Friday, July 17, 2009


Yet Another Versioning File System....

I've been reading about Versioning and Snapshoting File Systems and here is a mini-dump of what I think so far. Please correct me if I'm mistaken....

I saw a few file systems with slightly more than a cursory glance, and here are my comments:

  1. ext3cow: This is very close to what I have in mind for a versioning and continuous snapshoting file system. However, it does not agree with some of my "requirements of a versioning and continuous snapshoting file system"(below).

  2. Elephant File System: This is probably one of the earlier snapshoting/versioning file systems and has been implemented on BSD. It is modeled on BSD's FFS. It does a great job of doing what it says it does. I like everything about it except that I can't use it on Linux.

  3. NetApp's WAFL: This again is mainly solving a different problem, that of providing very fast and safe storage on a storage appliance. To the best of my knowledge, you need to trigger a snapshot(though the process itself does not take more than a few seconds), and the number of snapshots are restricted to a fixed number(32 or 256). This may be done using hourly cron jobs, etc.... The interface of getting previous versions of files is a little clumsy though.

Requirements of a Versioning and Continuous Snapshoting file system:

  1. It should be able to store a large number of versions of files and directories alike

  2. It should be able to do so very fast and without any user intervention. ie. Snapshoting should not be user-triggered, but should be done automatically on every close()

  3. You should not need to re-compile the kernel to get this functionality

  4. You should be able to apply this to a specific directory root. This means that you should be able to snapshot parts of your directory tree. You should not incur a performance penalty for accessing file out of this region of interest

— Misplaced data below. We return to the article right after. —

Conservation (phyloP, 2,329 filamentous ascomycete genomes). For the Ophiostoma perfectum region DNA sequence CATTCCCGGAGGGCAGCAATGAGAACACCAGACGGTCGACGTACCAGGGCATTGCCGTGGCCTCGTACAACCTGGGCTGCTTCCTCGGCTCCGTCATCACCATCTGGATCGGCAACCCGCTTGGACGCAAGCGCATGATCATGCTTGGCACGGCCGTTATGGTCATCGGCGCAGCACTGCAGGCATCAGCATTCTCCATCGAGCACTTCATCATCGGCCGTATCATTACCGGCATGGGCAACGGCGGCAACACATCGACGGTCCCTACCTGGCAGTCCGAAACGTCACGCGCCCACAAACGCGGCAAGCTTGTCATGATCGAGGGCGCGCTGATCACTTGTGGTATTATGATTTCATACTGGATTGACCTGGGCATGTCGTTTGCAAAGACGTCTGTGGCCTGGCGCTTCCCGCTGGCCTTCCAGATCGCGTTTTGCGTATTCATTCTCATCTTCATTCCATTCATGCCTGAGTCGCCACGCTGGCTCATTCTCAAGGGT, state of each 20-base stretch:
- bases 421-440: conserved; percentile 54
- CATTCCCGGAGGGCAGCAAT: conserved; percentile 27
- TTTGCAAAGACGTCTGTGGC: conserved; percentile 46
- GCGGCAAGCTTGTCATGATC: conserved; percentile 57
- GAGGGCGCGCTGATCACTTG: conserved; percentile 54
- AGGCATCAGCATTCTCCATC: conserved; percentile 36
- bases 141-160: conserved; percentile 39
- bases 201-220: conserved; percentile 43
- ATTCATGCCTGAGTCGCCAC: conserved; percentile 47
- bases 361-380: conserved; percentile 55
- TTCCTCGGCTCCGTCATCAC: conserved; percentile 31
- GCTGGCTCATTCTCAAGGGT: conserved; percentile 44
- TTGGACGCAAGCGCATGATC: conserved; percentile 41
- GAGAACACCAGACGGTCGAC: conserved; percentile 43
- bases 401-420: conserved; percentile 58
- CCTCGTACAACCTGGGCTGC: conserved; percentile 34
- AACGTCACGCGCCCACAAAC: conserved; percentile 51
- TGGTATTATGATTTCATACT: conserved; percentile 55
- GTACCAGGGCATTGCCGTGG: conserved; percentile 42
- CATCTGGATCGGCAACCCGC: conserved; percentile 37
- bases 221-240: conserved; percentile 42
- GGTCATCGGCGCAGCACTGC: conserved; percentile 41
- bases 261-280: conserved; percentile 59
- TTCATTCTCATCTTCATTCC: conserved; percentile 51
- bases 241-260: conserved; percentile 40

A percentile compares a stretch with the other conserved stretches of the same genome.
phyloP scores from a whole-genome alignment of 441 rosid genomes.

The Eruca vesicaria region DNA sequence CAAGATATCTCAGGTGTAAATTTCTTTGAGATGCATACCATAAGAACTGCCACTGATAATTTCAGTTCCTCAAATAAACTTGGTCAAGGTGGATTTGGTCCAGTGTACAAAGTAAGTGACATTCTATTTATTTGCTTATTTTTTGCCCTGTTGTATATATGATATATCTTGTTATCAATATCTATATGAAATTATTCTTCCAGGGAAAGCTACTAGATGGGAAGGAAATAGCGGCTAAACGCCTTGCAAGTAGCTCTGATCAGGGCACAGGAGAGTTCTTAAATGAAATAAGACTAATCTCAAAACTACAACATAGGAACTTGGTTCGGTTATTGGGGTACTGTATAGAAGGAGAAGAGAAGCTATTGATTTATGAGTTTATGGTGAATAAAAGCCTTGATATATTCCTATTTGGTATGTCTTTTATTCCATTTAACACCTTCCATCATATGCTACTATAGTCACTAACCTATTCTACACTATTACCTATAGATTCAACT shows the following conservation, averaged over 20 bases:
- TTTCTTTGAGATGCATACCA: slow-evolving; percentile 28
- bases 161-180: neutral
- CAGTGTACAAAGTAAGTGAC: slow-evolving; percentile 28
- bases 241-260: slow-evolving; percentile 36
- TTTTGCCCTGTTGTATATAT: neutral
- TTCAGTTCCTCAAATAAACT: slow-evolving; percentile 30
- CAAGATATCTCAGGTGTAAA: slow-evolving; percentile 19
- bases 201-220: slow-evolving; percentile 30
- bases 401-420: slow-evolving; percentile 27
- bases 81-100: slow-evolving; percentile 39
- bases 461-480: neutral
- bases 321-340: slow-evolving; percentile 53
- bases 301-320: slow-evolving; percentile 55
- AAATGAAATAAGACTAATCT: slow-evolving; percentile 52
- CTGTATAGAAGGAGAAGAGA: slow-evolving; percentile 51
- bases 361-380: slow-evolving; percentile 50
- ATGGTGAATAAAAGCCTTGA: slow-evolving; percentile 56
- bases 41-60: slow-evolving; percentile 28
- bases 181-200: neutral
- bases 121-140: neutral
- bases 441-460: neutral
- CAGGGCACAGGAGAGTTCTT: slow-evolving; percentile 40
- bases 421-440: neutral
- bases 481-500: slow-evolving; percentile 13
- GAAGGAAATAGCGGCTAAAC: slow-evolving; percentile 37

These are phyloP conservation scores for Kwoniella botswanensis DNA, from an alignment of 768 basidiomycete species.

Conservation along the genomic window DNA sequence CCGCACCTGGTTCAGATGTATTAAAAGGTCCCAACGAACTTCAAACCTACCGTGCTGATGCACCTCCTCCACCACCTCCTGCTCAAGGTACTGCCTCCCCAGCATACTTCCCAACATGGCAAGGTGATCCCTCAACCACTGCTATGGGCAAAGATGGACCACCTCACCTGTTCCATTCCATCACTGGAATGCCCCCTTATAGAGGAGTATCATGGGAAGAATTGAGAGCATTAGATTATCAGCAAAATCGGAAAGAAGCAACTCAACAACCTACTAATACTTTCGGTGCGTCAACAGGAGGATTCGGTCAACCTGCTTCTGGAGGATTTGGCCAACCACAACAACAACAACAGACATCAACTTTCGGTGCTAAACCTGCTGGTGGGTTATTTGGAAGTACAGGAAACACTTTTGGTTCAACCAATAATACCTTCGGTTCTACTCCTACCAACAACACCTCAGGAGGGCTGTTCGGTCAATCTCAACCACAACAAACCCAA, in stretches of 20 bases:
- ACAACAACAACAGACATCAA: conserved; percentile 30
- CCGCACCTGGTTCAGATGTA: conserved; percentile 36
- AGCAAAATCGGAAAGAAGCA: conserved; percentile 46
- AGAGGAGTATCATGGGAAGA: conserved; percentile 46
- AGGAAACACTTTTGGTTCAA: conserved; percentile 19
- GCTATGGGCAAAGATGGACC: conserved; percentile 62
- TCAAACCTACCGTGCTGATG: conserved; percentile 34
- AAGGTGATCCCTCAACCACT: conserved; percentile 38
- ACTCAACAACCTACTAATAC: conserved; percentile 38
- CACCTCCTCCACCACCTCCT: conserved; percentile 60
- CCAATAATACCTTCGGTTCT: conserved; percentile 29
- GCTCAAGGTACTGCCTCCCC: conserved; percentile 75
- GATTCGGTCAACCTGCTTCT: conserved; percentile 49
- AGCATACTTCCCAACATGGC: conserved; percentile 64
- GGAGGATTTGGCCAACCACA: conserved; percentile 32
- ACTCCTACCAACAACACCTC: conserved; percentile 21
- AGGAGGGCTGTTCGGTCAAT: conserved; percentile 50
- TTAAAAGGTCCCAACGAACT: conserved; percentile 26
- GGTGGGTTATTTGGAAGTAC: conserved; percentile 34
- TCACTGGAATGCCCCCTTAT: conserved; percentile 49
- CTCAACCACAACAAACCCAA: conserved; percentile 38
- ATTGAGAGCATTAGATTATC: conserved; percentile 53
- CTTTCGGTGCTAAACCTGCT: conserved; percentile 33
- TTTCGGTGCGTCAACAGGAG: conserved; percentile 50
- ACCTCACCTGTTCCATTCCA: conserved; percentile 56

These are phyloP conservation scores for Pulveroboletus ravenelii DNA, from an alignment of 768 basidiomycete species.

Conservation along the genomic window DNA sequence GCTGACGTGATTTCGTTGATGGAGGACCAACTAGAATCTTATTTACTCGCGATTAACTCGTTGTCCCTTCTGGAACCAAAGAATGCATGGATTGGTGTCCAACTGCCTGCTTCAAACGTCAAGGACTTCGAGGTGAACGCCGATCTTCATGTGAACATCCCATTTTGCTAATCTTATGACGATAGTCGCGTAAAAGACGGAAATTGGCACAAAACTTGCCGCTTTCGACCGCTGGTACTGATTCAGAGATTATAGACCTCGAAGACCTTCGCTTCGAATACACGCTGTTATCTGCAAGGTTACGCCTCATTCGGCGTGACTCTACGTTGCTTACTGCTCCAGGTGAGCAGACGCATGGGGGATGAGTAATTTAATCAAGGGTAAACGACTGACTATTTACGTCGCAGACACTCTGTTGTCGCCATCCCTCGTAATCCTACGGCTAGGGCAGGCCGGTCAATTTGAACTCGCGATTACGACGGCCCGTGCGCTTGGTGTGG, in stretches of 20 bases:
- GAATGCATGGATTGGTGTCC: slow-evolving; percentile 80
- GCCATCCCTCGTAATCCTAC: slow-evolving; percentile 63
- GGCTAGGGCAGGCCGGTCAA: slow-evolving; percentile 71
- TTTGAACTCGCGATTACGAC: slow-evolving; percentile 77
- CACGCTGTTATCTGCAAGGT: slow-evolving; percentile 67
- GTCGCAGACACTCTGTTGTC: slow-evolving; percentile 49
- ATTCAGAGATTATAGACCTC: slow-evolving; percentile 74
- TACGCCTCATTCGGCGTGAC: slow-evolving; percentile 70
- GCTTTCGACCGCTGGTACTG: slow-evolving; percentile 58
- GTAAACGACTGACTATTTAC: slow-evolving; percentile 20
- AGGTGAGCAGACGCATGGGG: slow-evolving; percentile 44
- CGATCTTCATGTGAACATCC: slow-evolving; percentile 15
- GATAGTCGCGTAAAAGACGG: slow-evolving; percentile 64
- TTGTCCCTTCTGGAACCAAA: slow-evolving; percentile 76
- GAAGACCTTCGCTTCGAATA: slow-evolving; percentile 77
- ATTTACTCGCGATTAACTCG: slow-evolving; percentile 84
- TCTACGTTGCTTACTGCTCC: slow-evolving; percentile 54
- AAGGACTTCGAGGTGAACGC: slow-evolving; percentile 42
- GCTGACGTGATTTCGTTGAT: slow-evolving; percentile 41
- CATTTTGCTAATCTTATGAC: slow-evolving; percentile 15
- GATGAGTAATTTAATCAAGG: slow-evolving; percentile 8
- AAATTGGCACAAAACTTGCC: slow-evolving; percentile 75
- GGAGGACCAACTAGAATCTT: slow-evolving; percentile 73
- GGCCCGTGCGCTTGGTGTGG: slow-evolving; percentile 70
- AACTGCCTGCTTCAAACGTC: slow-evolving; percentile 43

5. You should have policies for controlling which file to snapshot and version files based on file attributes such as size, name, MIME type, etc....

  6. The interface for accessing continuous-in-time file versions should be very clean and fairly intuitive, and it should be fairly easy to write tools around it so that GUI/web-based access can be enabled

  7. You should be able to enable this functionality on any file system(and not require to re-format the partition on which you wish to enable it)

  8. You should be able to disable this operation at any point in time and get back to accessing the most recent versions of the versioned files using the earlier access methods without any performance penalty. ie. Users should be able to turn on and off this functionality at will and it should allow users to proof this on real workloads without them having to make any drastic changes in their environments

  9. The operations performed should be safe, and should not result in data corruption

  10. The system should be easy to install and set up

I have in mind something that satisfies the requirements mentioned above....

1 comment:

Anonymous said...

good blog sir.very informative..